ParaNorman, Blu-ray (2012)
Voices: Kodi Smit-McPhee, Casey Affeck, Tucker Albrizzi, Jeff Garlin, John Goodman, Elaine Stritch
Directors: Sam Fell, Chris Butler
Studio: Laika/ Focus Features/ Universal 62123586 [11/27/12] (Blu-ray, DVD, Digital copy, Ultraviolet) [2 discs]
Video: 2.40:1 anamorphic/enhanced 1080p HD color
Audio: English DTS-HD MA 5.1 or DD 5.1, French & Spanish DD 5.1 & DTS 5.1
Subtitles: English, French, Spanish
All regions code
Extras: Commentary track with Chris Butler and Sam Fell, Preliminary animatic sequences, 7 featurettes on The Making of ParaNorman, “Peering Through the Veil: Go Behind the Scenes,” BD Live, Previews, My scenes, D-BOX, Pocket BLU app
Length: 186 min.
Norman sees dead people (including his grandmother) and this doesn’t freak him out in the least—just his classmates at high school. This is a terrific stop-motion effort from the people who made Coraline, and in the extras it is explained how the age-old stop-motion animation was brought up to date using the latest computer CGI and even 3D printers for the various emotional depictions of the small characters’ faces.
Norman is constantly harassed at school, but must use his special powers to save his town (patterned after Salem, MA) from a centuries-old curse of a little girl who was killed as a witch. There’s plenty of advanced creepiness—especially in the zombies—which may be too much for some youngsters. I thought it was considerably creepier and with less heart than Frankenweenie.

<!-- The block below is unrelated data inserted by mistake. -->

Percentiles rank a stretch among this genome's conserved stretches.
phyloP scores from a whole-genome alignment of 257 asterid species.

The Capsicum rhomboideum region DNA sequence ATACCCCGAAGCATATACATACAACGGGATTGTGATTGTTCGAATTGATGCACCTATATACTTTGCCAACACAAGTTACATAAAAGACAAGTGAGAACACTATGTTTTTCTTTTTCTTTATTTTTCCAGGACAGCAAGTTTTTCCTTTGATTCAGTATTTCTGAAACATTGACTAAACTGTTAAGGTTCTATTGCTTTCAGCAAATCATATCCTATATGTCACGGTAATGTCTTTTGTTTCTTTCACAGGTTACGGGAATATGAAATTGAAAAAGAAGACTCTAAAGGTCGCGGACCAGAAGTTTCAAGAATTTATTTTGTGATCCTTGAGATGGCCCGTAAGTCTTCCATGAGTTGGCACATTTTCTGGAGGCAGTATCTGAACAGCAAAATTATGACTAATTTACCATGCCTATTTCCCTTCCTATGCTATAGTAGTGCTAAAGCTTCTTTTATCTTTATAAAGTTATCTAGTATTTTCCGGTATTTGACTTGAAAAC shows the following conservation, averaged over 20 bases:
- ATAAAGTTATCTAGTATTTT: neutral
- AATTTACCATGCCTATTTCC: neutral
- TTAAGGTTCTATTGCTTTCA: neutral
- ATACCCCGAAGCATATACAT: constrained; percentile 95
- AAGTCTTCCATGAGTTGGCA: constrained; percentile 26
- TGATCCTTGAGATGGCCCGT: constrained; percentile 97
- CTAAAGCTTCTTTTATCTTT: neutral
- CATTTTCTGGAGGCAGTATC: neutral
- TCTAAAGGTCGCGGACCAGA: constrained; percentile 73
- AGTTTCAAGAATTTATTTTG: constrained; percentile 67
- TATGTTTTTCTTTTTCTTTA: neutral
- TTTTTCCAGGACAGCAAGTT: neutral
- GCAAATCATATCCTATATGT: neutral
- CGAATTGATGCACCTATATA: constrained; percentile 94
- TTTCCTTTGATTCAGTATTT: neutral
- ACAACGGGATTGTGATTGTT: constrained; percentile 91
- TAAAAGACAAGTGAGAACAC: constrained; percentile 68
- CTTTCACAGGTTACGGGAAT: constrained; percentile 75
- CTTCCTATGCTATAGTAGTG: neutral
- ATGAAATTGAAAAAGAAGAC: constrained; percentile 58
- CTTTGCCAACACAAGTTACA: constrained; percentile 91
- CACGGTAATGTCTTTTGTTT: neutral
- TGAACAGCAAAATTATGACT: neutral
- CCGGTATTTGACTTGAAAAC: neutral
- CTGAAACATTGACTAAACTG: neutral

The work with the various stylized characters is painstaking, to say the least. One of the extras shows how they use a 3D printer to create the multiple faces required to show emotions on the face of the characters., combining age-old animation with the latest technology. ParaNorman also makes use of more CGI effects than does Frankenweenie. The parts with the zombies gets pretty intense, but then I’m not into zombies, so that may part of it. The plot covers the bit of children not being understood or accepted by their parents, the bullying of children by their peers, and there is a bit near the end where the hunky brother of Norman’s one friend doesn’t seem interested in Norman’s sexy older sister, but then reveals he has a boyfriend. The weird uncle of Norman (voiced by John Goodman) seems a bit too much like Tevye from Fiddler on the Roof. It’s not a bad story line and the stylization of all the not-beautiful characters is superb. The idea of forgiveness realized by the town council of 300 years earlier for killing of one who they thought was a witch is well presented. Though it could have been shorter, with less of the zombies shuffling around.
Again, a fairly large scale was used and the depth and detail of the scenes is remarkable. The designers assured that there isn’t a straight line in the entire set or characters, which caused much consternation on the builders and craftspeople. Norman’s parents’ car, for example is higher on the right side—where his father drives—than it is on the left, where his mother is seated.